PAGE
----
Oral Therapies Improve Potency After Nerve-Sparing Prostatectomy

Potency was observed in 51% of unilateral surgery patients and 71% of bilateral surgery patients who received oral therapy.

Potency was significantly associated with surgical technique and oral therapy.
Potency was significantly associated with surgical technique and oral therapy.

Compared with no treatment, early oral therapy with phosphodiesterase type 5 inhibitors (PDE5-Is) is more successful at recovering erectile function in patients who had nerve-sparing radical retropubic prostatectomy (NSRRP), according to a new retrospective study. Among the oral therapies, a regimented rehabilitation program appears to be no better than on-demand therapy.

For the study, investigators led by Alessandro Natali, MD, of the University of Florence in Italy, analyzed the medical records of 196 consecutive patients who had NSRRP at a single center between 2004 and 2006. After undergoing either bilateral  or unilateral NSRRP, patients chose whether to receive oral therapy on demand (100 mg sildenafil, 20 mg tadalafil, and vardenafil); regimented rehab (100 mg sildenafil or 20 mg vardenafil 3 times a week, or 20 mg tadalafil twice a week at bedtime); or no therapy.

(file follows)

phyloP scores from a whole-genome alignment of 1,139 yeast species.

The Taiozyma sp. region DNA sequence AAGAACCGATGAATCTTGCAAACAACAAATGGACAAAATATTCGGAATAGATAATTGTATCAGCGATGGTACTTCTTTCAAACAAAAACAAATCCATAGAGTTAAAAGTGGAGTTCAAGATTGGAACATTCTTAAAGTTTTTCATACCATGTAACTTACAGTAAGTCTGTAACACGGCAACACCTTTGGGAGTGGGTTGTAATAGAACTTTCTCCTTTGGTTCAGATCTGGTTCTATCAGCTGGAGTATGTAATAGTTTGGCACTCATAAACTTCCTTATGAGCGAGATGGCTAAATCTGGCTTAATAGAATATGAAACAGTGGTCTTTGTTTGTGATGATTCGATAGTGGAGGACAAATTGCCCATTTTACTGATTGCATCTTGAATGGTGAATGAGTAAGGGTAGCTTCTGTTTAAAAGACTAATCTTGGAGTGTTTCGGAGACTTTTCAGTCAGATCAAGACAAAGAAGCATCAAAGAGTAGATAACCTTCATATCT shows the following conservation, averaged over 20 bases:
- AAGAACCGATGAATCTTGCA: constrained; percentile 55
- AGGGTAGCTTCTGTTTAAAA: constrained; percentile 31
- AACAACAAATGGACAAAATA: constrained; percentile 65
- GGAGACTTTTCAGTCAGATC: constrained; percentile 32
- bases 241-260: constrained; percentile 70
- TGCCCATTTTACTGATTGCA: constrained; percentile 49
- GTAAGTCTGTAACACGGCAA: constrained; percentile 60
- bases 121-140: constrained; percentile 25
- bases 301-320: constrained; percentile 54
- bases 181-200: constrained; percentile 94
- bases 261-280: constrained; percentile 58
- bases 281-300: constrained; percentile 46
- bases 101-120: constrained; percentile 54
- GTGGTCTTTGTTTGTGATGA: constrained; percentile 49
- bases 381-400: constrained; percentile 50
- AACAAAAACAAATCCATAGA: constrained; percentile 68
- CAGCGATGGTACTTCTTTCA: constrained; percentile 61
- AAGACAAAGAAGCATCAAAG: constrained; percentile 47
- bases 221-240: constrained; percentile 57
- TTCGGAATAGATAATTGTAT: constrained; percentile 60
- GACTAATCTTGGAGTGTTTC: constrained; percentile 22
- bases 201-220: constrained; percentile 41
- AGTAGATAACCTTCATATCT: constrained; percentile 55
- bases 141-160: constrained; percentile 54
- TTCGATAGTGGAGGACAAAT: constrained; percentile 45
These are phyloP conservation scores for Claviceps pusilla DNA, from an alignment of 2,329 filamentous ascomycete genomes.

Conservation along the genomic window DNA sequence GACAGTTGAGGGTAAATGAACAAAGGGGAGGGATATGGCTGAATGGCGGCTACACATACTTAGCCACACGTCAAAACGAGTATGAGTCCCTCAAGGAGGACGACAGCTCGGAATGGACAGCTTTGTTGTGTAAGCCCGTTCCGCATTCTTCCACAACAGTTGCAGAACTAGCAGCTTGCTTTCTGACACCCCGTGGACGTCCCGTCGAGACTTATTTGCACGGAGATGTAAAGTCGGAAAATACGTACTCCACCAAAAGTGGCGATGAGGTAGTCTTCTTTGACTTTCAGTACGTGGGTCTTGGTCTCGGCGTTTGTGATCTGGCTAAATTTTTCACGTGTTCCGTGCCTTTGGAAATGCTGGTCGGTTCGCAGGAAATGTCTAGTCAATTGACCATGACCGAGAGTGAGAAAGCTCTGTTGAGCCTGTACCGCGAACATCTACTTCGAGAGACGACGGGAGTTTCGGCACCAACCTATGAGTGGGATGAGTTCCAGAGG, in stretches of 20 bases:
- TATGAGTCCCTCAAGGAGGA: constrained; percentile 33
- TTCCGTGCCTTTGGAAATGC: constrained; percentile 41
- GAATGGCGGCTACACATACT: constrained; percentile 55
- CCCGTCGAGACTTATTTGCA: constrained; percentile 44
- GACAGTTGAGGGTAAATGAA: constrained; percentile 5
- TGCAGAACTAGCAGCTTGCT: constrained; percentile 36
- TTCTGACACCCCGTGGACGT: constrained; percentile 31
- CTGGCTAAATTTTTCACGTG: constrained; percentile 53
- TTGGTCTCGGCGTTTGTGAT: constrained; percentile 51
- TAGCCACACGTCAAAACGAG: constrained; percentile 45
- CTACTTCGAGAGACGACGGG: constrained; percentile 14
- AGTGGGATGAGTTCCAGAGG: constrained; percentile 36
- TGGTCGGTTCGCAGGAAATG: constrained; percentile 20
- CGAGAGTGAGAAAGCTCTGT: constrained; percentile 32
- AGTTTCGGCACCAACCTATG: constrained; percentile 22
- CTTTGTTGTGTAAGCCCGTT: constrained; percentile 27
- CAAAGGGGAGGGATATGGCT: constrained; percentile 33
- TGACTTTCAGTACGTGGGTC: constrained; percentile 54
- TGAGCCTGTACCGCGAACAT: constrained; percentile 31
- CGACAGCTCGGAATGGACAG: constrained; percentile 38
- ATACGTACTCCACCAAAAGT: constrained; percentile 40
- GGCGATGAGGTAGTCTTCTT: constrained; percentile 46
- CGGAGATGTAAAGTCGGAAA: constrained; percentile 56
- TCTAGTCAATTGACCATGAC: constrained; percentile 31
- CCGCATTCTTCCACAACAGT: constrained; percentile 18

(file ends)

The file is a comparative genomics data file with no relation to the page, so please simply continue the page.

All patients had mild to normal preoperative erectile function. The average preoperative potency was 22, as measured by the International Index of Erectile Function-5 (IIEF-5).

Potency was significantly associated with surgical technique and oral therapy (compared with no treatment), the researchers reported in the International Journal of Impotence Research(2015;27:1-5). The potency rate at 24 months among bilateral prostatectomy patients was 68.7% (61% with no therapy and 71% with PDE5-Is) and 44% among unilateral prostatectomy patients (29% with no therapy and 51% with PDE5-Is).

Oral therapy was started early in patients—2 weeks after surgery—as soon as the catheter was removed. Some patients who received PDE5-Is discontinued therapy because the effect of therapy was below their personal expectations. No patients discontinued due to side effects.

“In our opinion, as atrophy and fibrosis in the penis occur in the first 3 months after RRP, it is likely that early postoperative intervention is crucial,” the researchers stated. They suggest clinicians discuss oral therapy with patients at the same time surgery is being considered.

The investigators looked at potency by oncologic outcome (no progression versus PSA relapse) and Gleason score and found no significant differences in results. They confirmed that increasing age was related to lower potency.

Large randomized and controlled trials are still needed to determine the optimal post-operative strategies for preserving erectile function, according to the researchers.

Source

  1. Natali, A, et al. International Journal of Impotence Research, 2015; 27:1-5; doi:10.1038/ijir.2014.27.
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